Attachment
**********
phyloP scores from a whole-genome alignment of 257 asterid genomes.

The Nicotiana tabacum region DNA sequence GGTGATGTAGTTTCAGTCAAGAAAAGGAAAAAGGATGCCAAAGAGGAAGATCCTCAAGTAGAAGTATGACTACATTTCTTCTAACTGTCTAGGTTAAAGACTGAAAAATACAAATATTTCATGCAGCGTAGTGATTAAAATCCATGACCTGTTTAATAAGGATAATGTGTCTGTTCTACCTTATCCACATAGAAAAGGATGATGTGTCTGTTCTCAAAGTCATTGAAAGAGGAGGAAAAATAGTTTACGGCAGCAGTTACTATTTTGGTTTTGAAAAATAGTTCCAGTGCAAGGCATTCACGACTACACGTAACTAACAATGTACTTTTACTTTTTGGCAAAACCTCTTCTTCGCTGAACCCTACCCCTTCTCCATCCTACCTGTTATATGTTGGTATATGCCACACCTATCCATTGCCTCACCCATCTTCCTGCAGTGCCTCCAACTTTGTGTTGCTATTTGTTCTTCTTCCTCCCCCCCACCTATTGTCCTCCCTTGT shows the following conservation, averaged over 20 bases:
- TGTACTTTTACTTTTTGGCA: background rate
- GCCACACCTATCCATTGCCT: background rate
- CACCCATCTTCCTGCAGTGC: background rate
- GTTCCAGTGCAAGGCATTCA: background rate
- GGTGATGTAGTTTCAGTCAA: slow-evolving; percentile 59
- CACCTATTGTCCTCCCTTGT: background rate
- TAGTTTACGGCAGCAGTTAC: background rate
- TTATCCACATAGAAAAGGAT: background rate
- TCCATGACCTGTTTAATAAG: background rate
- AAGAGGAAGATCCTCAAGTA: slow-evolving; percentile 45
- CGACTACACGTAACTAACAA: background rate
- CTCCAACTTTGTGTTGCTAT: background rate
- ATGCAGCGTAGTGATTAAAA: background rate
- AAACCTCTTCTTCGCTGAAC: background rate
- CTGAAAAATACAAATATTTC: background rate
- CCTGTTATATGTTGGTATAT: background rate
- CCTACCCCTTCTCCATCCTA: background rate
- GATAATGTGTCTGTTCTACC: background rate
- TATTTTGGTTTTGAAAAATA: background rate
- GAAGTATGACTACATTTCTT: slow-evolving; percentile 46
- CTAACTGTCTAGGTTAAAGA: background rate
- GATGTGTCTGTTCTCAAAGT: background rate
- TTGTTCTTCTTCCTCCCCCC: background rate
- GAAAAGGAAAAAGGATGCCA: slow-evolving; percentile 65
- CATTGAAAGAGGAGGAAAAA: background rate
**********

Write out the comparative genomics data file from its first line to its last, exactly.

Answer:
phyloP scores from a whole-genome alignment of 257 asterid genomes.

The Nicotiana tabacum region DNA sequence GGTGATGTAGTTTCAGTCAAGAAAAGGAAAAAGGATGCCAAAGAGGAAGATCCTCAAGTAGAAGTATGACTACATTTCTTCTAACTGTCTAGGTTAAAGACTGAAAAATACAAATATTTCATGCAGCGTAGTGATTAAAATCCATGACCTGTTTAATAAGGATAATGTGTCTGTTCTACCTTATCCACATAGAAAAGGATGATGTGTCTGTTCTCAAAGTCATTGAAAGAGGAGGAAAAATAGTTTACGGCAGCAGTTACTATTTTGGTTTTGAAAAATAGTTCCAGTGCAAGGCATTCACGACTACACGTAACTAACAATGTACTTTTACTTTTTGGCAAAACCTCTTCTTCGCTGAACCCTACCCCTTCTCCATCCTACCTGTTATATGTTGGTATATGCCACACCTATCCATTGCCTCACCCATCTTCCTGCAGTGCCTCCAACTTTGTGTTGCTATTTGTTCTTCTTCCTCCCCCCCACCTATTGTCCTCCCTTGT shows the following conservation, averaged over 20 bases:
- TGTACTTTTACTTTTTGGCA: background rate
- GCCACACCTATCCATTGCCT: background rate
- CACCCATCTTCCTGCAGTGC: background rate
- GTTCCAGTGCAAGGCATTCA: background rate
- GGTGATGTAGTTTCAGTCAA: slow-evolving; percentile 59
- CACCTATTGTCCTCCCTTGT: background rate
- TAGTTTACGGCAGCAGTTAC: background rate
- TTATCCACATAGAAAAGGAT: background rate
- TCCATGACCTGTTTAATAAG: background rate
- AAGAGGAAGATCCTCAAGTA: slow-evolving; percentile 45
- CGACTACACGTAACTAACAA: background rate
- CTCCAACTTTGTGTTGCTAT: background rate
- ATGCAGCGTAGTGATTAAAA: background rate
- AAACCTCTTCTTCGCTGAAC: background rate
- CTGAAAAATACAAATATTTC: background rate
- CCTGTTATATGTTGGTATAT: background rate
- CCTACCCCTTCTCCATCCTA: background rate
- GATAATGTGTCTGTTCTACC: background rate
- TATTTTGGTTTTGAAAAATA: background rate
- GAAGTATGACTACATTTCTT: slow-evolving; percentile 46
- CTAACTGTCTAGGTTAAAGA: background rate
- GATGTGTCTGTTCTCAAAGT: background rate
- TTGTTCTTCTTCCTCCCCCC: background rate
- GAAAAGGAAAAAGGATGCCA: slow-evolving; percentile 65
- CATTGAAAGAGGAGGAAAAA: background rate